Anyone bought a house because they fell in love and worried about details later?
I nearly bought a grade 2 listed house, but the things that had been done to it had not had any approval so I said no.
It got approved and got sold about 6 months later.
I’d do everything above board; ask for the approval paperwork and if it’s not there ask for either a massive discount or for them to get it done.
I wouldn’t be scared of the listing, but you can come a cropper if the council decide to get arsey.Posted 4 years agoCloverSubscriber
Where is it? It is strikingly similar to ours which is in Calderdale.
Ours is so vast that I have been trying to sell it for years. Although when the bf moved in it became a bit more cluttered with mountain bikes and therefore slightly less of an embarrassment. If it is structurally sound and big you can do a bit at a time (from experience). But it will cost double what you expect. No. Treble.
If the roof needs doing avoid. Stone slates are mandatory for listed buildings and eye wateringly expensive.
Planning may not be too bad as our council has started to realise that lived in buildings get maintained better. Listed building demands add to cost of building work.Posted 4 years agopymwymisMember
Yes. The people I’ve just been doing work for. Cost £800k and it needs at least another £100k spent on it. They have no idea what a money pit they’ve bought.
Amazingly (at that price) it’s their first house – oh man are they naive. I have tried to advise but they have a romantic dream that everything will work out in the end.
As for listed properties – just walk away – ££££Posted 4 years agowoody21Subscriber
We bought a Grade 2 listed cottage after having looked through the window and putting an offer in, six hours later it was ours. Then the fun started: the chimney needed rebuilding, bath taps were live (infact the shower was live as well) the fitted wardrobes were causing damp (they came out the day that we moved in), the front door needed replacing (listed building consent required), the windows needed replacing (listed building consent required)
It’s been expensive but it’s been worth it
Caveat emptorPosted 4 years agoblandMember
The barn has no planning consent on it to my knowledge but its half used downstairs and knocked through upstairs.
Price would have to reflect that fact and it does.
Structurally its sound i think. I just feel its worth the pain for the location alone, let alone what you could do to itPosted 4 years agoblandMember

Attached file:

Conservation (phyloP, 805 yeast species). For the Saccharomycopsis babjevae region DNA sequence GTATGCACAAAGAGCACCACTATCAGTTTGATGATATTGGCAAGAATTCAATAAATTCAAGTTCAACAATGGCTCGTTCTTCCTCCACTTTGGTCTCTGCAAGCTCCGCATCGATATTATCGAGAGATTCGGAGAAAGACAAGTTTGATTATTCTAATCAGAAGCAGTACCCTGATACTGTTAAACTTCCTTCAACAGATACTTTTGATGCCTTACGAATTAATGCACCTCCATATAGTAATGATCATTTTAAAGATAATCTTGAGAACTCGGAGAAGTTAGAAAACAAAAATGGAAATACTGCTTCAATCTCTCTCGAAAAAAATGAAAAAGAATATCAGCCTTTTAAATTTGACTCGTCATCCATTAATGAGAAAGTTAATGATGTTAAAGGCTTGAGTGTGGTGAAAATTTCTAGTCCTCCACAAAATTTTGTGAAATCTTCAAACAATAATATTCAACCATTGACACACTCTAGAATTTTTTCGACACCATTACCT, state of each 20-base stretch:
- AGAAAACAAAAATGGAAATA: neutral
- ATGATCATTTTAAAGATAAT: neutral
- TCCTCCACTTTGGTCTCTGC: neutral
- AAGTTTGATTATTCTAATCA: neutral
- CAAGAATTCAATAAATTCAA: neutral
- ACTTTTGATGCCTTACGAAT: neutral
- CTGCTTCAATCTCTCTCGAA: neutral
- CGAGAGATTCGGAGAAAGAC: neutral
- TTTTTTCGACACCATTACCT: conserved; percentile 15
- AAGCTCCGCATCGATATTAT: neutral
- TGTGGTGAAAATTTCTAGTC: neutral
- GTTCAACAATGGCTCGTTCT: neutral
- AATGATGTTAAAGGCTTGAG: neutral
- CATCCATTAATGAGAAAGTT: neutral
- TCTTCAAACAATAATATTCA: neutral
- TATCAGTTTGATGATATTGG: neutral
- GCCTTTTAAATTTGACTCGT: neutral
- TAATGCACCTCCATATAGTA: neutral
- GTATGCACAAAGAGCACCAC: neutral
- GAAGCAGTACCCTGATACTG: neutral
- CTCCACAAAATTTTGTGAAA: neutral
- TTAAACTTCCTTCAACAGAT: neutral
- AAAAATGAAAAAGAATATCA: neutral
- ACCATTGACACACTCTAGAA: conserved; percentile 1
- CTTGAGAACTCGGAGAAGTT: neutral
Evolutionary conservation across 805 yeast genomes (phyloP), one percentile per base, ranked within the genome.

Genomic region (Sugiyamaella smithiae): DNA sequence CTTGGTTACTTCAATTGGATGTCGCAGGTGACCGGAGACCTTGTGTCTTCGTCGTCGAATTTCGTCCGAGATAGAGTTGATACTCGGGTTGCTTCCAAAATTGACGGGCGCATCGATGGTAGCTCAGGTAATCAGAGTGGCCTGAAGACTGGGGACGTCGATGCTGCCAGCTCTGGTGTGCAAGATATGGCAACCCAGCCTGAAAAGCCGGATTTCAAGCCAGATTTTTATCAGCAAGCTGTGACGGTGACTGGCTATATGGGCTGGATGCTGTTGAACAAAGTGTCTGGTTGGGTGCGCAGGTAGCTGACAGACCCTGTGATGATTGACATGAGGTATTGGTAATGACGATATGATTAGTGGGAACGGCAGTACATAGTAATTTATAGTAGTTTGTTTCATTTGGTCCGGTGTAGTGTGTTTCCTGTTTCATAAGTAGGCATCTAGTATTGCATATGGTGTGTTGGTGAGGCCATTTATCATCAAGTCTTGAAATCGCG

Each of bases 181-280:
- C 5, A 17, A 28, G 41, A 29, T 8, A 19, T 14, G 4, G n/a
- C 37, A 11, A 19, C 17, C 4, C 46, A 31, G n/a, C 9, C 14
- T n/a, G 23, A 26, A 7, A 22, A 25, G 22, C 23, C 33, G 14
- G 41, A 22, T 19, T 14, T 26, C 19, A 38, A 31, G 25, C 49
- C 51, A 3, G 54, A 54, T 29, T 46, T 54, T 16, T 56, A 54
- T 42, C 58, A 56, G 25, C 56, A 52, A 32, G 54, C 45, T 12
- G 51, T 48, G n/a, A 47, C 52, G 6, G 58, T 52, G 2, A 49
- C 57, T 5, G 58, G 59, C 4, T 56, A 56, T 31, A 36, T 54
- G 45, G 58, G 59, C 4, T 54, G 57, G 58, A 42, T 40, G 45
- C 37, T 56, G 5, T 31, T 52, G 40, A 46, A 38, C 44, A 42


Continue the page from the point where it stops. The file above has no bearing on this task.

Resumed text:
Im interested in this basically
But its grade 2 listed, part converted without planning and at the top of our budget, but its in a location to die for and the sort of place that rarely makes the open market.
Am i mad to go for it and worry about the money for renovation and PP later? I know people in the trade so could do a lot myself or cheap, or just live in squalor as the 80yr old did who lived there previously……Posted 4 years agomintimperialSubscriber
Am i mad to go for it and worry about the money for renovation and PP later?
I bought an oldish (110+ yrs) renovation property cos I fell in love with it in 2005. Finally sold in 2011 at a sizeable loss and I consider myself lucky to have got off that lightly. To cut a very, very long story short it was a horrible, horrible mistake and whilst experience is cheap at any price I definitely think I could have got a better rate on those particular bits of knowledge. Planning and money weren’t even that much of an issue for us at the start, either. All I now want from a house is working services, no leaks, and a bit of space to stick my bikes in. I have had the Grand Designs tendencies thoroughly beaten out of me. **** that.
Granted, you may well not encounter the problems we had, but go in with your eyes open, do your research properly, and then do it again. Look for things that are wrong with it, not things that are right. There are plenty of other picturesque piles of rotting rock in need of renovation out there if that’s your thing, so it’s not the end of the world if this one doesn’t work out.Posted 4 years agojoemarshallMember
If it’s grade 2, you’ll quite likely have to replace windows and doors on that converted bit, they stand out like a sore thumb in the photo, which is a whole lot of money (can’t remember what ours were, woman before us did them, but it was in the thousands for 3 windows, and more again for the 2 big doors).
And I bet they didn’t maintain the roof if the rest of it looks like that – that’d be much money to do – ours being in a world heritage site, last owner managed to get a grant to do it, but it was still an awful lot of money.
It looks pretty shonky, the barn bit in particular. If you had to redo much of the extension, do the roof, windows and doors, sort out the walls, that could cost a mass of money. Listed stuff is not cheap to do – for example the rebuild cost on our house is estimated at something like £500,000, for a house costing less than half that money, and that is for something probably not massively bigger than your great big barn.
Oh, and the reason it is cheap is probably because it is massive and shonky. Selling massive old houses even in good condition is silly hard and takes forever. Be aware of that, if circumstances change and you need to move expect a long time to wait before it sells.Posted 4 years ago
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